LAWTON, Okla. – Comanche voters retained their tribal administrator by a single vote in a run-off at the annual general council election while postponing the approval of a $40 million budget for 2011.
“We believe we had a record attendance and this is the largest general council we have had for some time,” Michael Burgess, tribal chairman told attendees.
More than 500 registered tribal voters chose to keep current Tribal Administrator Willie Nelson, who defeated Johnnie Waqua with a vote of 220-219 from an original field of six nominees.
Technology made a debut at the meeting when the tribe used a new wristband system to register attending members who had eligible voter standing. The wristlets were an addition to the 14,000-member tribe’s annual meeting. The technology allowed Comanches to vote on a number of issues that had previously been done by acclamation.
It was also the first time the Comanches live-streamed the meeting so voters outside of the eight-county district could watch the proceedings. Burgess said developments could allow absentee voters (the largest number of voters) to participate in the elections in the future.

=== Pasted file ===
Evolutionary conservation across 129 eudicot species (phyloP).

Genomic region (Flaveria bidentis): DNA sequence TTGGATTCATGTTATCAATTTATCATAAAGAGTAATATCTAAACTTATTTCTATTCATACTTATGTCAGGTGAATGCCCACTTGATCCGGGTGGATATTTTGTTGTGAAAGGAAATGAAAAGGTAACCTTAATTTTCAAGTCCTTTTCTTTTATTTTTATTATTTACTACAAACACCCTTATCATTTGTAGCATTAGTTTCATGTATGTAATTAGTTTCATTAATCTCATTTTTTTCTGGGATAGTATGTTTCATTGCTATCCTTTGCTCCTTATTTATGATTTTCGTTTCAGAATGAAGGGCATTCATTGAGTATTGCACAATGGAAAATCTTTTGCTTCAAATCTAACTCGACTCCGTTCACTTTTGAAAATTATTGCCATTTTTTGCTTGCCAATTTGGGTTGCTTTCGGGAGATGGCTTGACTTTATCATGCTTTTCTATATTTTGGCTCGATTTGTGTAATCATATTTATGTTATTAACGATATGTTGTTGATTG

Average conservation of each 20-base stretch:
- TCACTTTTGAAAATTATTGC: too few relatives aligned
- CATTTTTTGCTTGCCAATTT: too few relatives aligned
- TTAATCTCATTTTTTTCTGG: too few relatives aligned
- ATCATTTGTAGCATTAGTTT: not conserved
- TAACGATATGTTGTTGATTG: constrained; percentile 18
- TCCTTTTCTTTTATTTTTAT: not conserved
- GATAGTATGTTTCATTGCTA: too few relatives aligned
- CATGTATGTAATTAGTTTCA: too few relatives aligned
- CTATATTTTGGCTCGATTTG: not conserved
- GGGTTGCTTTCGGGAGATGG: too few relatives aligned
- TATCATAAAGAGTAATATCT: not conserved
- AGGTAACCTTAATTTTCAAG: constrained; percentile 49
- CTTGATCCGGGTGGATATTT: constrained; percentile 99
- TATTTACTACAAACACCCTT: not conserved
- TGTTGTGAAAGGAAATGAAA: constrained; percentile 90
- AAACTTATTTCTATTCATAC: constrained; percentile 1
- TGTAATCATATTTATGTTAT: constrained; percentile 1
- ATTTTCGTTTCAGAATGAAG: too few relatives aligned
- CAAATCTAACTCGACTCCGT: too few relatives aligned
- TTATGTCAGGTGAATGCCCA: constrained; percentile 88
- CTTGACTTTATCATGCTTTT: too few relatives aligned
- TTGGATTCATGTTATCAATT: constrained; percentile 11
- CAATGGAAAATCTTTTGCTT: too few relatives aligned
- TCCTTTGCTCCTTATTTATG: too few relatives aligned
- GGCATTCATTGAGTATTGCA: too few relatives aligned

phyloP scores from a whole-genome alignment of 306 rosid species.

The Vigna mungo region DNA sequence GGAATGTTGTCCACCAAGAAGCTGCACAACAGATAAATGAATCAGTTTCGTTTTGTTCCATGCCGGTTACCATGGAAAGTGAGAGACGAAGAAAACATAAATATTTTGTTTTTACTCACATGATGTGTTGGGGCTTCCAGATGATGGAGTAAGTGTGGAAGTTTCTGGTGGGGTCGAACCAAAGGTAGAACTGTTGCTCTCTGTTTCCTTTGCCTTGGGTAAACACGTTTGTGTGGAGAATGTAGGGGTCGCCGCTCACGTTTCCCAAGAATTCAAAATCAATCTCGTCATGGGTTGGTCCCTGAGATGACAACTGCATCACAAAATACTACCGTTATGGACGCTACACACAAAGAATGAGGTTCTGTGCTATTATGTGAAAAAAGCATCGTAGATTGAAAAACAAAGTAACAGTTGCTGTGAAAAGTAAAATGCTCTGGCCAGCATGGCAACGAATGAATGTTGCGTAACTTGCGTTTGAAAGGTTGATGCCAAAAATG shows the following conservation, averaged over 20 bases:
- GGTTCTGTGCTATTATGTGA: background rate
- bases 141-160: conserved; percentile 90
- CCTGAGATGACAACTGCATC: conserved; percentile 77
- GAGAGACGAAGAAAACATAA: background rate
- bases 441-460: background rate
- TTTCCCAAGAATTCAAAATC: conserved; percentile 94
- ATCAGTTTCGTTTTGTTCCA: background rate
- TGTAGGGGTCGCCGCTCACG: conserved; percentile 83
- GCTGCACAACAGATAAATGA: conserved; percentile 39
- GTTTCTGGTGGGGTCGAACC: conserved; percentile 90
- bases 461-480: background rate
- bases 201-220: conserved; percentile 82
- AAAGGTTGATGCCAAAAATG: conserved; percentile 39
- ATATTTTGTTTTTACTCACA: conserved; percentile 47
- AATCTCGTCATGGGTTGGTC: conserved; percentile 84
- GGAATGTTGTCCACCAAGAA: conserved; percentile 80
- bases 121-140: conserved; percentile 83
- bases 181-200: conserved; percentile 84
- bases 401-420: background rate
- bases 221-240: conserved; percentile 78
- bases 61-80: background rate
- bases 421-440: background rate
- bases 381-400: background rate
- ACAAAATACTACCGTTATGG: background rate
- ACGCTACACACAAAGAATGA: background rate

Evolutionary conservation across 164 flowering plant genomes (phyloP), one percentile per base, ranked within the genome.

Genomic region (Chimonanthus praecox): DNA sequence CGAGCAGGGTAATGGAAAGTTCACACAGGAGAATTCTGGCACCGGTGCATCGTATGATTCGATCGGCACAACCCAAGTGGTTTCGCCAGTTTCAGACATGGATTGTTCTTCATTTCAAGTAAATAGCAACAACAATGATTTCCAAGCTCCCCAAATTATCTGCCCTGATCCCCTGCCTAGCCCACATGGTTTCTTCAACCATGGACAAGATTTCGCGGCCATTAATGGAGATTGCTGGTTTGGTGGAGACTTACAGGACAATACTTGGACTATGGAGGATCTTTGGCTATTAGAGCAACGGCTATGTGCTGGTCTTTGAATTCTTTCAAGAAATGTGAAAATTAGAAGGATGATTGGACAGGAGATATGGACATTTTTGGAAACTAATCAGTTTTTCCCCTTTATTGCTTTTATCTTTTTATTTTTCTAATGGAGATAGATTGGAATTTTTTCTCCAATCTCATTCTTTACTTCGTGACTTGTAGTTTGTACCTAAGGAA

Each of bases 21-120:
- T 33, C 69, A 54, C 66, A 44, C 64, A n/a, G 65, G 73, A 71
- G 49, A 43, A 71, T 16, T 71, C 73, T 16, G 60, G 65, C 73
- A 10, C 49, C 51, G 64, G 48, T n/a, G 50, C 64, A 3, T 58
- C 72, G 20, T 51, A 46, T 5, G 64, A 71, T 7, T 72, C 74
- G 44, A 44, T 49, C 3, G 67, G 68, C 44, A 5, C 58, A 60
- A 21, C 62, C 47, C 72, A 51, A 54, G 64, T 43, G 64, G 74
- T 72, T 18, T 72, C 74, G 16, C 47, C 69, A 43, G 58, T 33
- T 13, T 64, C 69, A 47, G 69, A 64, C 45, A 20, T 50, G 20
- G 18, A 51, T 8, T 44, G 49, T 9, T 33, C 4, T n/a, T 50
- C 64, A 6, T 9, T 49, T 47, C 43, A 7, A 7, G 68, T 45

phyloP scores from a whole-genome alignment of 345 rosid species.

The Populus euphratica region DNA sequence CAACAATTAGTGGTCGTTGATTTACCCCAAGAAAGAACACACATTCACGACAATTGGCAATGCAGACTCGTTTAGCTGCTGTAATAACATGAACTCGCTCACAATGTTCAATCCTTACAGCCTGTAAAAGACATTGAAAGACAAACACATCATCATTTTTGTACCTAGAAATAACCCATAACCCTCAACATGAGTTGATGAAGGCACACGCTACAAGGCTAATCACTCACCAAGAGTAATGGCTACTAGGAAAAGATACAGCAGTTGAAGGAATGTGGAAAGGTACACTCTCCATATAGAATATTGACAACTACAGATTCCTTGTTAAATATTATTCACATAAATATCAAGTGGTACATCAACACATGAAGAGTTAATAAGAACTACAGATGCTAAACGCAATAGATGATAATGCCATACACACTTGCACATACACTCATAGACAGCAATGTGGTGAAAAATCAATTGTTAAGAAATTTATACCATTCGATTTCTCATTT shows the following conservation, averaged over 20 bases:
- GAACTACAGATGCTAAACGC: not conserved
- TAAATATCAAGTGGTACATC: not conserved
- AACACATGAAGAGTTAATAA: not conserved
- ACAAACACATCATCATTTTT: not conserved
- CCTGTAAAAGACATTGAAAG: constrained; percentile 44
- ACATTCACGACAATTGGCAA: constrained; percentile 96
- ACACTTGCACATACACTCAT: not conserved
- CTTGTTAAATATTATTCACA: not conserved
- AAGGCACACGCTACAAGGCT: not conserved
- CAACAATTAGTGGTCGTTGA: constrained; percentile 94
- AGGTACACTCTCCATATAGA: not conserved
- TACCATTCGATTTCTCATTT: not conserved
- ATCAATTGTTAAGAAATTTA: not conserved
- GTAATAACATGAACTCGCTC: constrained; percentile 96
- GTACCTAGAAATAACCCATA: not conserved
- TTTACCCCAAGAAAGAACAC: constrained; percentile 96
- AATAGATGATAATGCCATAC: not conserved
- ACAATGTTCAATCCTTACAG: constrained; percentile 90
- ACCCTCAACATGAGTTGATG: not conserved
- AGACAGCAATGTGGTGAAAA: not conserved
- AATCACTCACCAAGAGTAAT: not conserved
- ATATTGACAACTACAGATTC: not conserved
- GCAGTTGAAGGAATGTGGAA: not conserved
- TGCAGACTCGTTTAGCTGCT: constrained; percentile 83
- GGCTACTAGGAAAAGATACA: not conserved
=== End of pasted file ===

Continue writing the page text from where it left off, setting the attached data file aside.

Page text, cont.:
One tribal voter, Bertram Stilwell of Lawton, said while the process took more time, voter participation was key.
“I’m Comanche and I always thought if you didn’t vote, then they should take some of your per cap (annuity) away,” he said, as he lined up to vote.
In addition to retaining Nelson for another one-year term, voters chose to retain their legal counsel of Hobbs, Strauss, Dean and Walker LLP by a vote of 296-97.
Hobbs, Straus, Dean and Walker attorney Louie Norman said the firm had recently blocked further construction on a training site by the U.S. Army on the tribe’s sacred Medicine Bluffs site in nearby Fort Sill, among other contributions.
Before a quorum was lost, Comanche voters approved a move to lease 25-acres of tribal land to Sia, an ethno-ornithological initiative that is home to injured birds. Sia Director William Voelker said voters also re-affirmed the group’s official cultural status with the tribe, which receives no tribal funding.
“We think that (reaffirmation) is the greater achievement,” he said.
Tribal members were given a general overview of operations for the 2009-10 year.
Crime in Comanche country was below state averages, with incidence of violent crime dropping slightly in 2008 from 2009, according to law enforcement reports. No incidence of rape, murder or forcible rape was reported during the 2010 year, officials said. Aggravated assault, property crime, larceny and burglary remained the most common crimes in Comanche tribal jurisdiction.
The meeting ended due to a lack of quorum and will reconvene May 8, officials said.